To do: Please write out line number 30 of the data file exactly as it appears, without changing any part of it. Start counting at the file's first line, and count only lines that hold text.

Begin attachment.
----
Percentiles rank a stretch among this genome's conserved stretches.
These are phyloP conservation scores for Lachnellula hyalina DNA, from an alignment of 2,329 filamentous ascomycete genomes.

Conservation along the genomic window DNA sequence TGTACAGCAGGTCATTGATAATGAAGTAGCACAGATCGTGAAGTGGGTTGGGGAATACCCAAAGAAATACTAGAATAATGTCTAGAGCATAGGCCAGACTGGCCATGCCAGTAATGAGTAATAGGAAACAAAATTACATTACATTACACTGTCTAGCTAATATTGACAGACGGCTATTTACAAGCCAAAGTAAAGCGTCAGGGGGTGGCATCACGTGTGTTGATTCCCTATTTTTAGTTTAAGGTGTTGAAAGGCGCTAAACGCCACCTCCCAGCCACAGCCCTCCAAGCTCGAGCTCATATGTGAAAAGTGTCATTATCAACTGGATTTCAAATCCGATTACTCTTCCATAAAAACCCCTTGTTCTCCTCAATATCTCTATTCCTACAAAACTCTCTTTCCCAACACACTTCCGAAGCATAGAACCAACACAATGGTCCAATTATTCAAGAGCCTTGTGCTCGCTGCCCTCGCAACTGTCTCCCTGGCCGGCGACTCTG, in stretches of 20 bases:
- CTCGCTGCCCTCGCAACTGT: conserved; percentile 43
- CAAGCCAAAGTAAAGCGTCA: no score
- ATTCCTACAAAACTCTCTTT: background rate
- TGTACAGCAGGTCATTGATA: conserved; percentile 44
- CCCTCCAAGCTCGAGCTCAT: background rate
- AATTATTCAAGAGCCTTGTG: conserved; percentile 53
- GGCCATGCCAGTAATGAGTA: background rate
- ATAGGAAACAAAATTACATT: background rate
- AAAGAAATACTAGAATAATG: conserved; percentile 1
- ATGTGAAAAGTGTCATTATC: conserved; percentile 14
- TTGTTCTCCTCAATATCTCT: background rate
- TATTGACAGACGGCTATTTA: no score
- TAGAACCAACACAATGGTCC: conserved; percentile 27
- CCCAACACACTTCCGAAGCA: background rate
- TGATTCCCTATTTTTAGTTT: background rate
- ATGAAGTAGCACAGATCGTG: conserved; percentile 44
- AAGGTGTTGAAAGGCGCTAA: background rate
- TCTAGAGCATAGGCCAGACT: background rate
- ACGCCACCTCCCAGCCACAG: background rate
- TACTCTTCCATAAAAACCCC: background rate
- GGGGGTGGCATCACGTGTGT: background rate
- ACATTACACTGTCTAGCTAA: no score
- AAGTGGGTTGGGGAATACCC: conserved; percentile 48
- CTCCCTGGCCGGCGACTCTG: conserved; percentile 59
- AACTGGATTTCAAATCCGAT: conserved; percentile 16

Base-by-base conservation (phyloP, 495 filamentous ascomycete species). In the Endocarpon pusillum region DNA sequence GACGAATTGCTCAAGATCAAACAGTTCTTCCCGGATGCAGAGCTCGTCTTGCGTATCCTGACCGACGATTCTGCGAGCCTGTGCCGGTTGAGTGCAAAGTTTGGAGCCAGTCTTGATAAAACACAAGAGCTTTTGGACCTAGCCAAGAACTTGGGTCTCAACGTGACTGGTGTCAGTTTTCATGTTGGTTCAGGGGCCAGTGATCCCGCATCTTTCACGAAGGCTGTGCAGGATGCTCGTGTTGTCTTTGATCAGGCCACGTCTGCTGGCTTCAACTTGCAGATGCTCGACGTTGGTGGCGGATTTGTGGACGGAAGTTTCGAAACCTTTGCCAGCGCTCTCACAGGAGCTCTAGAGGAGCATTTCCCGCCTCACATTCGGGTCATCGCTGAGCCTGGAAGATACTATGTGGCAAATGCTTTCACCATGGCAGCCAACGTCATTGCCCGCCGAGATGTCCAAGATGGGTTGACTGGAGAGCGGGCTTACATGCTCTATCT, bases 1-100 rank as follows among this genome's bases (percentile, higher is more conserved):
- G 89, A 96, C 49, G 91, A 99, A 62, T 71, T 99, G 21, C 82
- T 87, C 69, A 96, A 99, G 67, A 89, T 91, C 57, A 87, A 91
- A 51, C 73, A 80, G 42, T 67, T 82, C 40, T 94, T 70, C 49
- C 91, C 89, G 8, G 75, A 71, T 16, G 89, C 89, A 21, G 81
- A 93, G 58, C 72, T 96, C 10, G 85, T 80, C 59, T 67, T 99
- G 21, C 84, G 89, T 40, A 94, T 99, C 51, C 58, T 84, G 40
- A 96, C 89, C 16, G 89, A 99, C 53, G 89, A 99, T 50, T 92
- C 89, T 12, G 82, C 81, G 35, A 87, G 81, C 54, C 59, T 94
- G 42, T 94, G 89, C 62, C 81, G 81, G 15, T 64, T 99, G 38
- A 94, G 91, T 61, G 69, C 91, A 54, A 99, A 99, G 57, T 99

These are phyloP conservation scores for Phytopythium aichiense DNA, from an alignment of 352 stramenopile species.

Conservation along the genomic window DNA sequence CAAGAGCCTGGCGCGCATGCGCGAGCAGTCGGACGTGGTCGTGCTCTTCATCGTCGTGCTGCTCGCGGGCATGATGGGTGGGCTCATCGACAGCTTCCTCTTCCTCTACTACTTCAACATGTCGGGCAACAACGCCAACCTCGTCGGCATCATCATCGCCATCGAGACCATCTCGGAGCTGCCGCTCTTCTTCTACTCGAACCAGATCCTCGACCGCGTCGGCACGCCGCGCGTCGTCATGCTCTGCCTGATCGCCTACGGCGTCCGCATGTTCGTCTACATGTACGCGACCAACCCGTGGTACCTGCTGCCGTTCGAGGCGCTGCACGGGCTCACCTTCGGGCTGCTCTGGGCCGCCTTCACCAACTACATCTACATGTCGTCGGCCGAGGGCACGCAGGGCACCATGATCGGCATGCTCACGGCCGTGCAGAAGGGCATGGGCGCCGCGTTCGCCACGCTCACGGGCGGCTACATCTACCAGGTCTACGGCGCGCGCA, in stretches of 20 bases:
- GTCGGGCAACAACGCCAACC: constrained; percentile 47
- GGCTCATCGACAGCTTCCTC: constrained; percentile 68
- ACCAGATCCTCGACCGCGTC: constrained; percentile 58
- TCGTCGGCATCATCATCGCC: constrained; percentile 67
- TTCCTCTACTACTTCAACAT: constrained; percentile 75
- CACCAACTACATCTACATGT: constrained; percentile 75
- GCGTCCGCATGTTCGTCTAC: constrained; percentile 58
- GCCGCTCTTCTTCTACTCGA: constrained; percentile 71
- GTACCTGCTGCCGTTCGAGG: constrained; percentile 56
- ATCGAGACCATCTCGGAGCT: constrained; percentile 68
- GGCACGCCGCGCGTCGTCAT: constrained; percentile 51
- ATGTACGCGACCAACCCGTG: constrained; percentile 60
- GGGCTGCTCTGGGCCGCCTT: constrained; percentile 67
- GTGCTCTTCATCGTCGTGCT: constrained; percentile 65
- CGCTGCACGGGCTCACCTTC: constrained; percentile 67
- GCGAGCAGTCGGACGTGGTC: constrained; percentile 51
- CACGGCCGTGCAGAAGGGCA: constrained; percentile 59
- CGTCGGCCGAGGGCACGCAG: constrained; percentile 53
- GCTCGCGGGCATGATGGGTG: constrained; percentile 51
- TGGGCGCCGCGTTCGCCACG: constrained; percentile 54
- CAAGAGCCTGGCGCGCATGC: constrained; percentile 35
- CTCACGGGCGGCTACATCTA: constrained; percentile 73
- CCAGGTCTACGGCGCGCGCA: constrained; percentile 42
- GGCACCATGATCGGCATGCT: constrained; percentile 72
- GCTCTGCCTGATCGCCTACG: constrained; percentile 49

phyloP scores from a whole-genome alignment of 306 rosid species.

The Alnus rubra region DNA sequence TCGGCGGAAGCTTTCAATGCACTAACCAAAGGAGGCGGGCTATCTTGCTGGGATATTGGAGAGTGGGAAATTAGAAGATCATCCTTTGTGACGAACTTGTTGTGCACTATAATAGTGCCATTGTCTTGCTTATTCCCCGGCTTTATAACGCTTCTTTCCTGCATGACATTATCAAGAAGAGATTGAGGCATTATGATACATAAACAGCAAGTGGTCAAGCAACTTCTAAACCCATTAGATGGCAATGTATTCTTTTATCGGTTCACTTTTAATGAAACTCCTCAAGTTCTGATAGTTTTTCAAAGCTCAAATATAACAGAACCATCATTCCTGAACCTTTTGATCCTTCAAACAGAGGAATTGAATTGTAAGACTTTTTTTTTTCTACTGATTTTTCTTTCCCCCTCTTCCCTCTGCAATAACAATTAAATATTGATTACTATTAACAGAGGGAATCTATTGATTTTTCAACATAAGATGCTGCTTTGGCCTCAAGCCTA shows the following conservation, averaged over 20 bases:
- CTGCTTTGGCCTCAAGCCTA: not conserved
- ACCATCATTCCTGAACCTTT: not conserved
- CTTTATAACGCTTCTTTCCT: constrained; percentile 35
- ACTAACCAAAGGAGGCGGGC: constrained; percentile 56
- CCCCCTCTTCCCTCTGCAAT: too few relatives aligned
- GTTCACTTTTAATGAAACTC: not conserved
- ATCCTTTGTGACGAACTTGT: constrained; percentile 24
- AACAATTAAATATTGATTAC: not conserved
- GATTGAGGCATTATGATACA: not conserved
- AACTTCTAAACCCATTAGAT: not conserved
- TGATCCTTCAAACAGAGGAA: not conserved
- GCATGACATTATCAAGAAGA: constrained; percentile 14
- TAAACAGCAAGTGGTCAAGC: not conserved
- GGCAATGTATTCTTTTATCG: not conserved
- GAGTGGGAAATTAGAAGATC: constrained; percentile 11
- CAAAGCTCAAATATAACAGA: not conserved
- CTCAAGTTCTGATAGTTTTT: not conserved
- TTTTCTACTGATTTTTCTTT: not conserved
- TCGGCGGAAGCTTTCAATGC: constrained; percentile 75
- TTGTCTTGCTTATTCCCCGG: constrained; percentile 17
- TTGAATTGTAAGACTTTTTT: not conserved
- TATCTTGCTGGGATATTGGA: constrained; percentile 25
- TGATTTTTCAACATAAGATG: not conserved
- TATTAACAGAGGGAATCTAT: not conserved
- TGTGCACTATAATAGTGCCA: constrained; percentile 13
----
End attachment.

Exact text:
- G 89, A 96, C 49, G 91, A 99, A 62, T 71, T 99, G 21, C 82